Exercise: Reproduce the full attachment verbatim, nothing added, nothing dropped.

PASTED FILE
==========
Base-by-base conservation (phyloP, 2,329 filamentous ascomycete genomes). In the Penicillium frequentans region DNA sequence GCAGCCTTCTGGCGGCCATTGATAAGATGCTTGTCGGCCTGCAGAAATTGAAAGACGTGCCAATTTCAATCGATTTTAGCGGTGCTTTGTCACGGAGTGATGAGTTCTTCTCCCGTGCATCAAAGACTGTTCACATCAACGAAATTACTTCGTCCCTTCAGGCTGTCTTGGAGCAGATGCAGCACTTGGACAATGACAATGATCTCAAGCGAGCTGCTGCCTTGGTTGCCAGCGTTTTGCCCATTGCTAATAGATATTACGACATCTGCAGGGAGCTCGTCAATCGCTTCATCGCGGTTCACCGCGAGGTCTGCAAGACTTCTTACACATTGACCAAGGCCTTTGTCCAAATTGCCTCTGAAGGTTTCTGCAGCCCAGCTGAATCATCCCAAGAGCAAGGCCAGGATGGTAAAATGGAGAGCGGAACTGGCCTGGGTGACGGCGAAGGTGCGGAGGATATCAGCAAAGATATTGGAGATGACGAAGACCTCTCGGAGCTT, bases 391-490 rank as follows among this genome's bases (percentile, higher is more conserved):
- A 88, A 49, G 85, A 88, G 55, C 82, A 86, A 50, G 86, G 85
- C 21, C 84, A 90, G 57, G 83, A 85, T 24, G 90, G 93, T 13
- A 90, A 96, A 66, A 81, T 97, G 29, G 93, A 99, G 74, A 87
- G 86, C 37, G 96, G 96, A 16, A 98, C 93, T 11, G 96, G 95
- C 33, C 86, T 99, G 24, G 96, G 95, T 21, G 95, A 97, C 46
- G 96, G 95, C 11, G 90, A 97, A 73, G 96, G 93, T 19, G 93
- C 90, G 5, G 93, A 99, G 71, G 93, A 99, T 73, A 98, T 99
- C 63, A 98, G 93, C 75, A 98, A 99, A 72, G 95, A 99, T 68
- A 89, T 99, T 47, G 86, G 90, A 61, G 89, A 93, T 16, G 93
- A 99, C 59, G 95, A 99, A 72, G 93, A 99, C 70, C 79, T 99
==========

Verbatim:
Base-by-base conservation (phyloP, 2,329 filamentous ascomycete genomes). In the Penicillium frequentans region DNA sequence GCAGCCTTCTGGCGGCCATTGATAAGATGCTTGTCGGCCTGCAGAAATTGAAAGACGTGCCAATTTCAATCGATTTTAGCGGTGCTTTGTCACGGAGTGATGAGTTCTTCTCCCGTGCATCAAAGACTGTTCACATCAACGAAATTACTTCGTCCCTTCAGGCTGTCTTGGAGCAGATGCAGCACTTGGACAATGACAATGATCTCAAGCGAGCTGCTGCCTTGGTTGCCAGCGTTTTGCCCATTGCTAATAGATATTACGACATCTGCAGGGAGCTCGTCAATCGCTTCATCGCGGTTCACCGCGAGGTCTGCAAGACTTCTTACACATTGACCAAGGCCTTTGTCCAAATTGCCTCTGAAGGTTTCTGCAGCCCAGCTGAATCATCCCAAGAGCAAGGCCAGGATGGTAAAATGGAGAGCGGAACTGGCCTGGGTGACGGCGAAGGTGCGGAGGATATCAGCAAAGATATTGGAGATGACGAAGACCTCTCGGAGCTT, bases 391-490 rank as follows among this genome's bases (percentile, higher is more conserved):
- A 88, A 49, G 85, A 88, G 55, C 82, A 86, A 50, G 86, G 85
- C 21, C 84, A 90, G 57, G 83, A 85, T 24, G 90, G 93, T 13
- A 90, A 96, A 66, A 81, T 97, G 29, G 93, A 99, G 74, A 87
- G 86, C 37, G 96, G 96, A 16, A 98, C 93, T 11, G 96, G 95
- C 33, C 86, T 99, G 24, G 96, G 95, T 21, G 95, A 97, C 46
- G 96, G 95, C 11, G 90, A 97, A 73, G 96, G 93, T 19, G 93
- C 90, G 5, G 93, A 99, G 71, G 93, A 99, T 73, A 98, T 99
- C 63, A 98, G 93, C 75, A 98, A 99, A 72, G 95, A 99, T 68
- A 89, T 99, T 47, G 86, G 90, A 61, G 89, A 93, T 16, G 93
- A 99, C 59, G 95, A 99, A 72, G 93, A 99, C 70, C 79, T 99